Your whole lives together you are communicating messages to your children. So much of that communication seems secret because (1) you don’t think anyone is listening (2) it didn’t seem that important at the time, and (3) maybe you said it so often that it became automatic. When your children grow up, those secret messages will often come to light. They will rise from the dead and you will see that they were either nourishing the soul or haunting the emerging self.

Social Psychology introduces to us the term Possible Selves. We think about our future self and either anticipate with optimism all that is possible OR we imagine a negative potential with a pessimistic future outlook. What kind of a person do you want to be next week, next year, in ten years? These days, how limitless/limited are all your possibilities?

When we build our future self we use all sorts of materials to put it together – including those secret messages our parents gave us.

  • If you didn’t get enough positive and inspiring secret messages (and deliberate parenting!) when you were growing up, research tells us that you should think about those experiences as a part of your distant past. Instead focus on the self you are now creating and the successes you have more recently experienced. This helps your autobiographical memory work for you rather than against you.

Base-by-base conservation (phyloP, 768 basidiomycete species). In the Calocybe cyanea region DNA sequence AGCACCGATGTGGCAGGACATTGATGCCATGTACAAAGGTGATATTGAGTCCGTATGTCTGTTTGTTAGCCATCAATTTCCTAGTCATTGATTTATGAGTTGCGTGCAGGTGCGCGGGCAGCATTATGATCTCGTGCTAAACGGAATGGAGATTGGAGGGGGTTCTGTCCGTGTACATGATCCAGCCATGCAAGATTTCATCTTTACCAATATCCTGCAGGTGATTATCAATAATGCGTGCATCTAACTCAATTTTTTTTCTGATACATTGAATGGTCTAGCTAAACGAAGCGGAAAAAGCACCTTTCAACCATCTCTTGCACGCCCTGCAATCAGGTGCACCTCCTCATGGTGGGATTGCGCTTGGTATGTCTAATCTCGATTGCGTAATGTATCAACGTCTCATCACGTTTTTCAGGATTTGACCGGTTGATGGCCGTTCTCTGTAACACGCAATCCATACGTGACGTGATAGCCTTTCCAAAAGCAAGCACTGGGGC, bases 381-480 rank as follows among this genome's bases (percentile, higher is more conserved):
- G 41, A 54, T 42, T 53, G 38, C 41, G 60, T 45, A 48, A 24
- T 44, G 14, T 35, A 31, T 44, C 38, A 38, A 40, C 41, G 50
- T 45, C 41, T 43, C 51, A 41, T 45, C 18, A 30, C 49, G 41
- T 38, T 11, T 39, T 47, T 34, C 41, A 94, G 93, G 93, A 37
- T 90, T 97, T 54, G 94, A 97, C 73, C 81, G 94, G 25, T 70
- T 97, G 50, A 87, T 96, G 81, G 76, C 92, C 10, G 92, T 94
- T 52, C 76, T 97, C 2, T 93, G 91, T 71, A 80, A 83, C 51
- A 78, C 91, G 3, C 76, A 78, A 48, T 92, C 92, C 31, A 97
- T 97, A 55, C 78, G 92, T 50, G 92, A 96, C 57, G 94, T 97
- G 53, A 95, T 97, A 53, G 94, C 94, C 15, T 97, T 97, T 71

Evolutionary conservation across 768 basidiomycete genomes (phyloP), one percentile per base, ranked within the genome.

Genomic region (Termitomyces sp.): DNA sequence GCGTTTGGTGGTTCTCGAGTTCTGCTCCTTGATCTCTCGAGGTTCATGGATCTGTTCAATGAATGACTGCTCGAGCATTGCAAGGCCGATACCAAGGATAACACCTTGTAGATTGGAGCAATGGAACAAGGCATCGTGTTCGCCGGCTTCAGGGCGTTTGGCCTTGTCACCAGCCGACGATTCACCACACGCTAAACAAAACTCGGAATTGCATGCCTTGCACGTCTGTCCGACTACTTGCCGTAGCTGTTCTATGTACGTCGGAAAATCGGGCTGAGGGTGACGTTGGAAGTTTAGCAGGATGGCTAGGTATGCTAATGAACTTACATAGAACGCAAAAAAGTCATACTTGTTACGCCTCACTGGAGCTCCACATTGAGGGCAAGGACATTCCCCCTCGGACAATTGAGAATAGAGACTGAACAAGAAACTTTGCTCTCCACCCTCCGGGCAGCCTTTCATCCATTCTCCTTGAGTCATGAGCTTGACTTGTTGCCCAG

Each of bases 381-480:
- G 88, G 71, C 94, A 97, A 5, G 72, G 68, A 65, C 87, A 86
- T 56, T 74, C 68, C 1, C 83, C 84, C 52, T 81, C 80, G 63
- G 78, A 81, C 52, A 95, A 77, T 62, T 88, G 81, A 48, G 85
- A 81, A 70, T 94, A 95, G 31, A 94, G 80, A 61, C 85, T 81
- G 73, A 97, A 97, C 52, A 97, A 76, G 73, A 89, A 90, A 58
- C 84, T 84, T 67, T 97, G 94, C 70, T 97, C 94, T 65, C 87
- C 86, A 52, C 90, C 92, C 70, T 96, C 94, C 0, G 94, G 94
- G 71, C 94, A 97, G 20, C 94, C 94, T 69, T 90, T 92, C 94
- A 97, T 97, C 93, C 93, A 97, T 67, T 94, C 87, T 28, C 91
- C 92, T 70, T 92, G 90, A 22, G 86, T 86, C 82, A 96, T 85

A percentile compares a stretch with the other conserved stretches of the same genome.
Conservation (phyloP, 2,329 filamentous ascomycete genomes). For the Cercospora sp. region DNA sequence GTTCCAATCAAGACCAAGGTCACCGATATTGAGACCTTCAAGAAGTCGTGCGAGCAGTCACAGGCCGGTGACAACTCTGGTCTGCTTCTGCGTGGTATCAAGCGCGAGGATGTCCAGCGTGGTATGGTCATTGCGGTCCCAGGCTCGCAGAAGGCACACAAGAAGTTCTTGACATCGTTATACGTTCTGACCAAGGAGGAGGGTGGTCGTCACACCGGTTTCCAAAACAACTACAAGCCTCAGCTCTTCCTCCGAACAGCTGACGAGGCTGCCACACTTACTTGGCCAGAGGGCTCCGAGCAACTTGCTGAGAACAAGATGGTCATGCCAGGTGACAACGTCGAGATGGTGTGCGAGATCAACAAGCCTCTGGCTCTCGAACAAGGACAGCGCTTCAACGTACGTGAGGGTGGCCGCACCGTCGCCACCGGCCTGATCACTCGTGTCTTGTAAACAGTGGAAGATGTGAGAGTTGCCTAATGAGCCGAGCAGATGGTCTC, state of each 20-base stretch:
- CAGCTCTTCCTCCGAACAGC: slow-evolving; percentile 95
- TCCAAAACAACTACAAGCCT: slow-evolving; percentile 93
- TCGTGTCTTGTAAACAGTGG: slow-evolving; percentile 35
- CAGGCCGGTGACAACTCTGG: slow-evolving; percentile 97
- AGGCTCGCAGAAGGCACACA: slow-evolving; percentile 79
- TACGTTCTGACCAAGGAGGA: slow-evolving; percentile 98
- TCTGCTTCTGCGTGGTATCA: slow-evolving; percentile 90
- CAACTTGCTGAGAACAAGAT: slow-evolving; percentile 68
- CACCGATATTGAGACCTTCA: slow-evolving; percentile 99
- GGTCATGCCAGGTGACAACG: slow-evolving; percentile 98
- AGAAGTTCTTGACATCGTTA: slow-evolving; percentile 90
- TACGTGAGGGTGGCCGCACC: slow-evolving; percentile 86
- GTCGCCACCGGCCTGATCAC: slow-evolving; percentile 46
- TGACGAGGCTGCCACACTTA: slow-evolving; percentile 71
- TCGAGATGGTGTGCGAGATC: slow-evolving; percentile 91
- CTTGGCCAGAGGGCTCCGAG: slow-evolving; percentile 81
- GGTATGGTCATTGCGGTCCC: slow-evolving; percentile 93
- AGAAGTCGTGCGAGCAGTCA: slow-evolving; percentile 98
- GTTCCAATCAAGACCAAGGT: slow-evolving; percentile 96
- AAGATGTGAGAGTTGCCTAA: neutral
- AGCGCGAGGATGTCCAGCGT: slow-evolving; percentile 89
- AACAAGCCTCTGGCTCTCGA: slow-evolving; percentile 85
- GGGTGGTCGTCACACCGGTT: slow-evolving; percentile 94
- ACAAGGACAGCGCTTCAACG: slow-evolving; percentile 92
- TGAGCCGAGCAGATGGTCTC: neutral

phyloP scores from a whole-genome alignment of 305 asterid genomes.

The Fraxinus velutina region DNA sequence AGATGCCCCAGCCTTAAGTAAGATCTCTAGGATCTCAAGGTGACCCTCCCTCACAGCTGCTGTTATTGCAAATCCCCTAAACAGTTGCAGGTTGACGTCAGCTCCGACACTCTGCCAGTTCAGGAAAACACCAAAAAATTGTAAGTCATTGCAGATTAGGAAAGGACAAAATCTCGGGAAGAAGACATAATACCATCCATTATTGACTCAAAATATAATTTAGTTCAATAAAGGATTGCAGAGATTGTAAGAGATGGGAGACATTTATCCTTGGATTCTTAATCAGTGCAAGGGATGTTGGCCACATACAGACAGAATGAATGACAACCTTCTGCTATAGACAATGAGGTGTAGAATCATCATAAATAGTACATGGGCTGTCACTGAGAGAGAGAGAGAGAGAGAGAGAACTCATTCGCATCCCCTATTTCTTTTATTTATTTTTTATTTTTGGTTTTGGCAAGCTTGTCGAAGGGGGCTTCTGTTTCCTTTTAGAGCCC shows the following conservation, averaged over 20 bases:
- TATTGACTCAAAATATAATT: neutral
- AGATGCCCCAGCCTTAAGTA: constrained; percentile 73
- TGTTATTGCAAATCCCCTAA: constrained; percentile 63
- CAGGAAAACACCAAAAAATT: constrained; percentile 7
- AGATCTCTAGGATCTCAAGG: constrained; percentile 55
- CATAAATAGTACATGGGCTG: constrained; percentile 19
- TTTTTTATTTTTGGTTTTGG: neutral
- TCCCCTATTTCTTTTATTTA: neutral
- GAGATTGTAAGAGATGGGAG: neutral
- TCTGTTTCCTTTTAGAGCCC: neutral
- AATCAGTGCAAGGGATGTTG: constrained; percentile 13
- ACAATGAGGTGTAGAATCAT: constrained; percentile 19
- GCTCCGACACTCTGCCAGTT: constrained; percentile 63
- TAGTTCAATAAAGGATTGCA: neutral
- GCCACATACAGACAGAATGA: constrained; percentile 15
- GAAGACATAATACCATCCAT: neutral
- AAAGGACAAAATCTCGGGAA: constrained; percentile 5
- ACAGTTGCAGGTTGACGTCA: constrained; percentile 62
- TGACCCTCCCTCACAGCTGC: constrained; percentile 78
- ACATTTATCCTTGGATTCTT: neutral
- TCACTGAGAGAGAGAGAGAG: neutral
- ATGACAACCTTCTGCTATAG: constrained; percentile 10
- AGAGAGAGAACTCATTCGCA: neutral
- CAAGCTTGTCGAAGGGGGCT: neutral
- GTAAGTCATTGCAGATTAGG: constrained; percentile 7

• If you are a parent, relative or adult friend, think about what you are communicating in all the little words, gestures and expressions you pass on to the children in your life. Everyone is building a self. It’s a group project.

“Over the years, I have come to realize that the greatest trap in our life is not success, popularity, or power, but self-rejection. Success, popularity, and power can indeed present a great temptation, but their seductive quality often comes from the way they are part of the much larger temptation to self-rejection. When we have come to believe in the voices that call us worthless and unlovable, then success, popularity, and power are easily perceived as attractive solutions. The real trap, however, is self-rejection. As soon as someone accuses me or criticizes me, as soon as I am rejected, left alone, or abandoned, I find myself thinking, “Well, that proves once again that I am a nobody.” … [My dark side says,] I am no good… I deserve to be pushed aside, forgotten, rejected, and abandoned. Self-rejection is the greatest enemy of the spiritual life because it contradicts the sacred voice that calls us the “Beloved.” Being the Beloved constitutes the core truth of our existence.”      – Henri Nouwen